The present paper proposes the use of a time dependent proxy model with the goal of efficient prediction of the future production performance of SAGD operations from a limited number of reservoir simulations. The proposed model is shown to provide powerful means for developing learning functions from input-output relationships described by the reservoir dynamics entailed by multiple combinations of inputs and controls. A SAGD case with 3 well pairs is used to illustrate the approach. The workflow is organized as follows:

  1. The specified number of direct numerical simulations is run for the time horizon of ten years for the given reservoir. These simulations correspond to different combinations of the operational parameters sampled according to the Latin Hypercube Experimental Design (LHD).

  2. The time series of the simulated production performance (particularly: entire field Oil Production Rate SCTR, and entire field SOR Cumulative SCTR) are used to build the time-dependent proxy model which represents production performance as an output function of the operational parameters and time. This paper uses and compares the following interpolators in N+1- dimensional space (operational parameters and time): a) anisotropic Ordinary Kriging, b) linear regression with regularization, c) Radial Basis Functions (RBF) Network method. Note that the extension of these methods to include time as the independent variable is one of the significant contributions of this paper.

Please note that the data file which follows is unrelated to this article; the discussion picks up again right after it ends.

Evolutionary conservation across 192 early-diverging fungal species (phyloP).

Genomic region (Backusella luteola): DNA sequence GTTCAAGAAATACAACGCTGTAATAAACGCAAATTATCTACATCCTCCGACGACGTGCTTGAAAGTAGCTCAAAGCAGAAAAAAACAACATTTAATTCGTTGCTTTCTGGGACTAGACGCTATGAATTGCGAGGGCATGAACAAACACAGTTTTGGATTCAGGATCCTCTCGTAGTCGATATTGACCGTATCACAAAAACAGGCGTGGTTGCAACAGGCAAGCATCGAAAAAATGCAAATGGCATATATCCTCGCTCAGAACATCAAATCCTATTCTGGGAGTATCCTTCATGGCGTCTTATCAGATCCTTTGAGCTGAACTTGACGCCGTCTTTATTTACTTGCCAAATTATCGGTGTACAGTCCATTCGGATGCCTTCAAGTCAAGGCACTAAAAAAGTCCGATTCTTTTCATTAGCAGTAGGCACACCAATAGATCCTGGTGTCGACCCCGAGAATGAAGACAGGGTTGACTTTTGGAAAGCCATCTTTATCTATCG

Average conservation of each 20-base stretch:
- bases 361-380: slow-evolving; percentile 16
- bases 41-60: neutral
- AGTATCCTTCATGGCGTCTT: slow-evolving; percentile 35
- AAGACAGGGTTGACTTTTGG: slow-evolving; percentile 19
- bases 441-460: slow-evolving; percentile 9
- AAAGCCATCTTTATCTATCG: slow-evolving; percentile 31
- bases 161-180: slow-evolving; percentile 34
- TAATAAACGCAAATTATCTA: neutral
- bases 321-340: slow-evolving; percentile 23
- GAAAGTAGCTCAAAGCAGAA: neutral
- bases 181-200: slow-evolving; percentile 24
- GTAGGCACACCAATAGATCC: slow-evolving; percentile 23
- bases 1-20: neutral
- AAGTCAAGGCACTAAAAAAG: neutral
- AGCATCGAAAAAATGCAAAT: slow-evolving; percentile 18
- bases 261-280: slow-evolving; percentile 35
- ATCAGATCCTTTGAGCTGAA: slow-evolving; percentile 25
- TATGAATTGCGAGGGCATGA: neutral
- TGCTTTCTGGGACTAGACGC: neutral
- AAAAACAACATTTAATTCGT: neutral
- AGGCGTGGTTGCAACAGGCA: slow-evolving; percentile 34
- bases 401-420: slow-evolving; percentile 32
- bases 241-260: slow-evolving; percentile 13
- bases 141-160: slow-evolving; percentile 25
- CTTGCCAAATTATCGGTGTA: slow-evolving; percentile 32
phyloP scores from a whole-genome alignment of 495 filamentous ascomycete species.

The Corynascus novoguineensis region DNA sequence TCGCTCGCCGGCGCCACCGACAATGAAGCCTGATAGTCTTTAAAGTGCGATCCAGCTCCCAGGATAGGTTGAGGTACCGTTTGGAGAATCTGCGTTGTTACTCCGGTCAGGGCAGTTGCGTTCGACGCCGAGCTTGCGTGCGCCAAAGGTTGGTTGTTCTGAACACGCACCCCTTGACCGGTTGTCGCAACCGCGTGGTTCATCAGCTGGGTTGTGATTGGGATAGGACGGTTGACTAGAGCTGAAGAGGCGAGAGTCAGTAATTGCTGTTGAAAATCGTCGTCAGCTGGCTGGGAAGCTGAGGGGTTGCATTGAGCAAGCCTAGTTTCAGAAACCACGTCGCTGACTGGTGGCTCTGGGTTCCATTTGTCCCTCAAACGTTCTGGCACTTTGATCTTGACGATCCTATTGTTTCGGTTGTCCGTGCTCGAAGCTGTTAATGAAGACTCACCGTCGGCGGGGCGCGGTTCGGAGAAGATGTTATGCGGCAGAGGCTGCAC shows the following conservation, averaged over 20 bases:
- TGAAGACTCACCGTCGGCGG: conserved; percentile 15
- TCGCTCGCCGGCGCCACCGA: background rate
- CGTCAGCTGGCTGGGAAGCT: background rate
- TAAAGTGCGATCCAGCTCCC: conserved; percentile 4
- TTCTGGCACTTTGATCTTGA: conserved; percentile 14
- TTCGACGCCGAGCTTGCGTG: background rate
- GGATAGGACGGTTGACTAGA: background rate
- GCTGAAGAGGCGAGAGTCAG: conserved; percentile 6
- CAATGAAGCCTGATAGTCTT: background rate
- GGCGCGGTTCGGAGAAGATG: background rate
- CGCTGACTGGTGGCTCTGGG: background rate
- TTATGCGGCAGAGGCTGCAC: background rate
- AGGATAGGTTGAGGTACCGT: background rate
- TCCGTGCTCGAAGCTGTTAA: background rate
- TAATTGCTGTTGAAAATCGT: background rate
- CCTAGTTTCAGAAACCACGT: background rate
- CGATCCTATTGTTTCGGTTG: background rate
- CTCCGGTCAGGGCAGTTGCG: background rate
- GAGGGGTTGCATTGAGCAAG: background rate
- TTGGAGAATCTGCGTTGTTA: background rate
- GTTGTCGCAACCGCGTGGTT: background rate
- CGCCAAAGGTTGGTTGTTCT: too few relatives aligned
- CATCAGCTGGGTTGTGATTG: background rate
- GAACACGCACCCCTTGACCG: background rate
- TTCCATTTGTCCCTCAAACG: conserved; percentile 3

3. The proxy model is then used to predict the production data for the given reservoir for any time period (even longer than 10 years) and any combinations of the operational parameters.

  4. The predicted data are compared with the actual simulation results for the same time period and the same combinations of the operational parameters to evaluate the prediction quality. It is shown that all three proxy models can be used as a light version of simulator to get the production results for any combination of operational parameters and time horizon with much less computational efforts.

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